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Metro Transit facility

Madison's finance committee approved a resolution Monday that would move up construction of a bus facility from 2018 to 2016 and cost the city $10 million more than expected.

Madison’s finance committee approved a proposal Monday afternoon that would move up construction of a Metro Transit bus facility from 2018 to 2016 and cost the city $10 million more than anticipated.

The change is spurred by uncertainty about how much money the federal government is willing to contribute to the project coupled with an imminent need for more bus storage, but the increased borrowing will add stress to an already tight budget.

“Our buses cannot expand at all right now. They need that barn,” said Madison City Council President Chris Schmidt. “Ideally we would have started on this five years ago.”

The current bus facility on East Washington Avenue is designed for 160 buses but currently houses 214, along with some smaller paratransit vehicles. Ridership on Metro Transit has continued to climb over the past decade, hitting a record 15 million in 2014.

“The urgency for a bus garage is significant,” said Metro Transit general manager Chuck Kamp at the Board of Estimates meeting.

The plans entail construction of a satellite facility at the city’s new Nakoosa Trail property. The 2015 Capital Improvement Plan allocated funding for the facility in 2018 through 2020, totaling $35 million over those three years. The plan anticipated that federal grant funding would support 80 percent of those expenses but noted that “such funding is uncertain.”

Now, city officials say the federal government is unlikely to provide that level of support.

"Congress has not been funding the transportation bill the way they used to. There’s no guarantee we’re going to get that kind of money," Schmidt said.

Instead, the city plans to apply for a Department of Transportation TIGER grant, which has an application cycle this spring. According to the resolution, proposals have a greater chance of success with local contributions of at least 30 percent, even better with 50 percent.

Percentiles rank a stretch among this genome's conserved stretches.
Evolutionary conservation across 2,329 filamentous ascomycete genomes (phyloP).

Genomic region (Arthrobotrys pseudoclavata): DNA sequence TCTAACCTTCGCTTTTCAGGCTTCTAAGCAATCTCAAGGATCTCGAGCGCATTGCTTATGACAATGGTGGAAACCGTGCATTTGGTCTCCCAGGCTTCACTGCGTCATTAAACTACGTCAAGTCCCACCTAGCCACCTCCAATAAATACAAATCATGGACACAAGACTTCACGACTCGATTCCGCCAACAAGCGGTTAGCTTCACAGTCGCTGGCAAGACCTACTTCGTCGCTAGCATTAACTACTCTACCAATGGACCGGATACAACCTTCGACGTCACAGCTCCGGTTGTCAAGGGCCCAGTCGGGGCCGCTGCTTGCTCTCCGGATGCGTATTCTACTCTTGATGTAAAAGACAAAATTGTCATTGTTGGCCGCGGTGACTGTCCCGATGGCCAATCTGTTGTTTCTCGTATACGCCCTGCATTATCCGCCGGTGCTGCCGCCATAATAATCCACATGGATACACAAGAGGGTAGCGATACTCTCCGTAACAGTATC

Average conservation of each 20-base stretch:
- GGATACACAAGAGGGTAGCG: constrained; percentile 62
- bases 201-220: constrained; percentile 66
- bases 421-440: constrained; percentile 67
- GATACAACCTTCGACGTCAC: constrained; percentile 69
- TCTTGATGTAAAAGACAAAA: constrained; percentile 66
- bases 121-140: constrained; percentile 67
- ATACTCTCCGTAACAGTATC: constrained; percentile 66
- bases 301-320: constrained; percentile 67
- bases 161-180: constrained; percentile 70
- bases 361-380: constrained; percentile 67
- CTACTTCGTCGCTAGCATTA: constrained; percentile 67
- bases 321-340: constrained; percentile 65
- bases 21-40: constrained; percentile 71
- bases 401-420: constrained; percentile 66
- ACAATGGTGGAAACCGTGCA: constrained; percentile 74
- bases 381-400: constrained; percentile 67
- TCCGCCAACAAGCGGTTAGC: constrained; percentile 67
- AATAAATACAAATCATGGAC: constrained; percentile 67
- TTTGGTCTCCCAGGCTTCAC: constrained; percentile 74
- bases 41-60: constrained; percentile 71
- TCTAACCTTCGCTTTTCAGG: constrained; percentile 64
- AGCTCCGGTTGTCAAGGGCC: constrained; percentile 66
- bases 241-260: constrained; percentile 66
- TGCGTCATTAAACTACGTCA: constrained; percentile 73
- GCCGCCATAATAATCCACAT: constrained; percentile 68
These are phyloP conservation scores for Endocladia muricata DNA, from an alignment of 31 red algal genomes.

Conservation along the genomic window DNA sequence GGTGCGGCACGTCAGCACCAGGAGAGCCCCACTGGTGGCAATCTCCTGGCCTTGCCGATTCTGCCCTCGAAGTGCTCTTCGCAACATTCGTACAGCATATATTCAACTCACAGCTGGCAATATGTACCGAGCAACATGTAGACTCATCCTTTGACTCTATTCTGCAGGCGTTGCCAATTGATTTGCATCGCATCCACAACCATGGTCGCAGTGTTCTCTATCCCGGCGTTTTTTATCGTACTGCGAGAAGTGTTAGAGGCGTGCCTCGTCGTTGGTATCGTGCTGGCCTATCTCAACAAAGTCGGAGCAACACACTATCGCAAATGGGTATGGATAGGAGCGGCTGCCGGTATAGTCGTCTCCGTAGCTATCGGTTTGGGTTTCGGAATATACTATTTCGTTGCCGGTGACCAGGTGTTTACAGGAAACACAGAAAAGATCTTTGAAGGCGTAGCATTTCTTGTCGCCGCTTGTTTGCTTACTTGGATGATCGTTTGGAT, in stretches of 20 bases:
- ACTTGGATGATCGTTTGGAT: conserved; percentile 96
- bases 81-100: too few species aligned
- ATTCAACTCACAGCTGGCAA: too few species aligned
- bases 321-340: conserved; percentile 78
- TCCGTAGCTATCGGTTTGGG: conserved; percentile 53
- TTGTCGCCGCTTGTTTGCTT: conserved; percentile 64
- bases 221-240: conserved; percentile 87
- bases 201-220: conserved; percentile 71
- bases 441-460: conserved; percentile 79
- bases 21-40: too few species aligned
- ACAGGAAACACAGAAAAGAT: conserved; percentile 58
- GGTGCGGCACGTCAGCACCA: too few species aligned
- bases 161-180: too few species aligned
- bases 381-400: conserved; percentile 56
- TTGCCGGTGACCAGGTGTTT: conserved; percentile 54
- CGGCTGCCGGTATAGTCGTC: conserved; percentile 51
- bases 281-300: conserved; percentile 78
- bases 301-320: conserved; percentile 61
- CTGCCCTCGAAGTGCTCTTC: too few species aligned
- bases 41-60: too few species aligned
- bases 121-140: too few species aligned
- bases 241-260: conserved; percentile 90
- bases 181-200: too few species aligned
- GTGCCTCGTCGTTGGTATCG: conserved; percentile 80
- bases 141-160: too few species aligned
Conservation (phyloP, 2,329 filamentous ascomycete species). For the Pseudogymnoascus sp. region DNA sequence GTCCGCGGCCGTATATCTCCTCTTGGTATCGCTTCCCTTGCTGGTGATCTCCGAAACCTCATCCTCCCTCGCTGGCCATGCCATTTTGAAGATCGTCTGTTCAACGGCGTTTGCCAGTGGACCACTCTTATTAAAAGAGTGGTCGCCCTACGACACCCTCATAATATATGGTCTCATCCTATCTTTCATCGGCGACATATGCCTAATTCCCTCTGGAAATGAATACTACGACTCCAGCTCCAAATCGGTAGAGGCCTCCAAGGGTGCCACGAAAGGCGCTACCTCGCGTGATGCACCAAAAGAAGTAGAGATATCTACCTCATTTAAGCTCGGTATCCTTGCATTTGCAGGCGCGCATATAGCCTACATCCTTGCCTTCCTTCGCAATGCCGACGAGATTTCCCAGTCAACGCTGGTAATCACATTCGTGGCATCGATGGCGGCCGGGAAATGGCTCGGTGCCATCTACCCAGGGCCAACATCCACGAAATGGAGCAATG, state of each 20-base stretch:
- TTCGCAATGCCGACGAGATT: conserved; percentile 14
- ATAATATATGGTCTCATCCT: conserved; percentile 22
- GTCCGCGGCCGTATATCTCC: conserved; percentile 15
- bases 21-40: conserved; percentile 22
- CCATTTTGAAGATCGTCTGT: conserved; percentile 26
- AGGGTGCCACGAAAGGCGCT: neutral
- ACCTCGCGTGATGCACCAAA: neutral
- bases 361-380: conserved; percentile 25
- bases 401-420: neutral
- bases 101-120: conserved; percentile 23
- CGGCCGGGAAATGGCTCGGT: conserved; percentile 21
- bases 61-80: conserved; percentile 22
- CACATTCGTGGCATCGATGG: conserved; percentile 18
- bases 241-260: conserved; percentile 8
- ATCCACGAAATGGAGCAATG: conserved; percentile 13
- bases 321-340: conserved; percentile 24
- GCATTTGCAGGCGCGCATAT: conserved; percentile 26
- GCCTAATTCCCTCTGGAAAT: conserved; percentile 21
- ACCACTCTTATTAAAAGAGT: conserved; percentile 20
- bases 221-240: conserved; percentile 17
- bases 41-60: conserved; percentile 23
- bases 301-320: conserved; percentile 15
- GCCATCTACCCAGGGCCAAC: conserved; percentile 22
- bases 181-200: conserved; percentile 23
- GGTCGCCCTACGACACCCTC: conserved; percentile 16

“Basically it came back to, here’s the TIGER grant, right in front of us. It could fund this, half of this,” Schmidt said. “We’ll go for what we can get now.”

The resolution the Board of Estimates passed Monday would increase the city’s support from $7 million to $17.5 million in general obligation borrowing, totaling 50 percent of the project costs. It would likewise reduce expected grant contributions to $17.5 million. City Council will vote on the change next week.

Ald. Larry Palm questioned going with the full 50 percent funding Monday due to the strains on the city’s budget, but Kamp said the higher percentage puts the city in a more competitive position to get a garage up and going.

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The concern is that the $10 million in borrowing next year will then strain the operating budget in coming years, requiring $1.4 million in debt service every year for 10 years.

“I think it’s going to have to be weighed against some of the other projects in those years and thought will have to be given to the impact of the debt service on the levy,” said finance director Dave Schmiedicke.

Schmidt, who sponsored the change along with Mayor Paul Soglin, said the finances will have to be hashed out alongside other projects, but the bus barn needs to happen no matter what.

“To me, that’s the number one infrastructure priority as far as city construction goes,” Schmidt said.

And with the TIGER grant funding available now, he said it’s worth applying.

“We don’t know that the transportation funding will be there in the future,” he said.

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